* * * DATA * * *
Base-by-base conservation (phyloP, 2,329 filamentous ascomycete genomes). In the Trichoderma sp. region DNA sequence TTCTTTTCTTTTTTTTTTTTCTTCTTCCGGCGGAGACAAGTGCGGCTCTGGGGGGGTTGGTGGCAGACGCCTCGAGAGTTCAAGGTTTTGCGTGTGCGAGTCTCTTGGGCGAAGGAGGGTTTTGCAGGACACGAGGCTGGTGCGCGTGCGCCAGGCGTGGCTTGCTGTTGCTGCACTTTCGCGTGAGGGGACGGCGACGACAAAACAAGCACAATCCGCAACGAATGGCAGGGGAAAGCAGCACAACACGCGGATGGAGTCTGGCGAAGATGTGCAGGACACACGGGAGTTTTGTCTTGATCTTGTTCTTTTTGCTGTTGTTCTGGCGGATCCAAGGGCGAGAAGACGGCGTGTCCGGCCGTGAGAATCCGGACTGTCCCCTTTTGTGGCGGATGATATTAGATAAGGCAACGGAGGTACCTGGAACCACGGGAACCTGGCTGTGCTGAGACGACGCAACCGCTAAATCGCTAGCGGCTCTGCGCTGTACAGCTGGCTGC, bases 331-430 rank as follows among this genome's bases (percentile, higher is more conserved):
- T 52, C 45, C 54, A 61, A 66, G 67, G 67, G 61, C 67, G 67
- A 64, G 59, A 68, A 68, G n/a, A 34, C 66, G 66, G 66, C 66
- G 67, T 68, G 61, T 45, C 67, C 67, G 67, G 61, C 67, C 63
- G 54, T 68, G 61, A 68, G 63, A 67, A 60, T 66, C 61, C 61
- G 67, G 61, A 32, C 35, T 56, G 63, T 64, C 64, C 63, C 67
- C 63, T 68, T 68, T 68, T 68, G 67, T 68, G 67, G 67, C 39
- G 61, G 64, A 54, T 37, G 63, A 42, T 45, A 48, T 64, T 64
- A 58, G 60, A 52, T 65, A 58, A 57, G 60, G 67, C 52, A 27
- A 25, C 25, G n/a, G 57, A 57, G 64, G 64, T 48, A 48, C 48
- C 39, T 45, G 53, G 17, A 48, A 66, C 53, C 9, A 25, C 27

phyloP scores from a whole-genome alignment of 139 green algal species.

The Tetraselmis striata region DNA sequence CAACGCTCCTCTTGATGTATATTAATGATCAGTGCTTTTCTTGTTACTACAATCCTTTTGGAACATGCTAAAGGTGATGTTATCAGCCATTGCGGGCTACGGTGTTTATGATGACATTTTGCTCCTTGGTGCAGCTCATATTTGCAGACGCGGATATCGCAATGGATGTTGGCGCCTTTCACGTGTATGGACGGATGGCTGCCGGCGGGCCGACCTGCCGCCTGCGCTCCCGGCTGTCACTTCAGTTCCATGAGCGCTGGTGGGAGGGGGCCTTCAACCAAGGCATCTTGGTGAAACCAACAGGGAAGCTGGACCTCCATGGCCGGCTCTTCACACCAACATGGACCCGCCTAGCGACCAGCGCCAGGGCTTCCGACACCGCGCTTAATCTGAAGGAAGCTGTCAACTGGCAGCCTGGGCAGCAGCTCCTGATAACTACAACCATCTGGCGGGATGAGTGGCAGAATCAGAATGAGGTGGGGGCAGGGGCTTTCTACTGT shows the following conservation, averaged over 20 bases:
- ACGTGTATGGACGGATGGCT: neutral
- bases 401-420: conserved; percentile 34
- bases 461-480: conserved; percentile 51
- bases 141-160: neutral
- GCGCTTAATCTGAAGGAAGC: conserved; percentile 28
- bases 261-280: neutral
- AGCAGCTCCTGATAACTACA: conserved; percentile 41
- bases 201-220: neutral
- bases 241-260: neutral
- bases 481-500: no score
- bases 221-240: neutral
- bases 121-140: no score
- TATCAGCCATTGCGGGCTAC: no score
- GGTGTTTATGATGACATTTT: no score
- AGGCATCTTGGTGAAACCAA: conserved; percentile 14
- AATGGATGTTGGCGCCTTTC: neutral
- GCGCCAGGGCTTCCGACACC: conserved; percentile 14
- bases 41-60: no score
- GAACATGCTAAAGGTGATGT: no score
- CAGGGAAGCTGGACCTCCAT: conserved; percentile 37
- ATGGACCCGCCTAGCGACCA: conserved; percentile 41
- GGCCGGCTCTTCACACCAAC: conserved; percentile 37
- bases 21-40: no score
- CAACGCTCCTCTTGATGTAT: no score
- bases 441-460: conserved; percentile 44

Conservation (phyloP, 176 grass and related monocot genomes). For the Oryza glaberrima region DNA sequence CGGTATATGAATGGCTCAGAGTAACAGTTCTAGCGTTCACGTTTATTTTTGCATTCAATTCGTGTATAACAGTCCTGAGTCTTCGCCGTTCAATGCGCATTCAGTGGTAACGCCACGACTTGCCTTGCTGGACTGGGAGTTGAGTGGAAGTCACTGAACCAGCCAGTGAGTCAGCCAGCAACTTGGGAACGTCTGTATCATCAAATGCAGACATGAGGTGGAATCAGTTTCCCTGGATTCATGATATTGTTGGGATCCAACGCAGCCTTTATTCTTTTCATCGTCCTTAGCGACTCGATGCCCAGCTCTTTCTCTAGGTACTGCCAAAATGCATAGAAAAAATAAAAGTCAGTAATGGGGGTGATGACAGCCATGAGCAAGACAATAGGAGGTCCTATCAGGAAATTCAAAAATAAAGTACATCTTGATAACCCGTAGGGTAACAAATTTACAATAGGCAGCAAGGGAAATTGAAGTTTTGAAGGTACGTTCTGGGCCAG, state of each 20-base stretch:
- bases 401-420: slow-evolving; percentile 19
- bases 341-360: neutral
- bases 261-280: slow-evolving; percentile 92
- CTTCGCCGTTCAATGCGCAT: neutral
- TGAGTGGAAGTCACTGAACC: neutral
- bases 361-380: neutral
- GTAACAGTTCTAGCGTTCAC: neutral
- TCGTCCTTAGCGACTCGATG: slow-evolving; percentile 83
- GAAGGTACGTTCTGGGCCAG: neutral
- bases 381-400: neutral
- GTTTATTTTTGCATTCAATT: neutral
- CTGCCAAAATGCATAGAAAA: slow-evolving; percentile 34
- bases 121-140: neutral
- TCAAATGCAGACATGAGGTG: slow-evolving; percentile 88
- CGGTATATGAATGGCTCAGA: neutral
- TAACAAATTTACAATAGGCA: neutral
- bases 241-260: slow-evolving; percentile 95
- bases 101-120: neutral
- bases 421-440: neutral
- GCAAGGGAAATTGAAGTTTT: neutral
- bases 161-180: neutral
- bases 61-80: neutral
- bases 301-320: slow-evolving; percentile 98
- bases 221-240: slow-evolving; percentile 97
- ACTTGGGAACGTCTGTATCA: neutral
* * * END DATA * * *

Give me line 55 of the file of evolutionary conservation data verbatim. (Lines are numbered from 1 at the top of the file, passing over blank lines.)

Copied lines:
- TAACAAATTTACAATAGGCA: neutral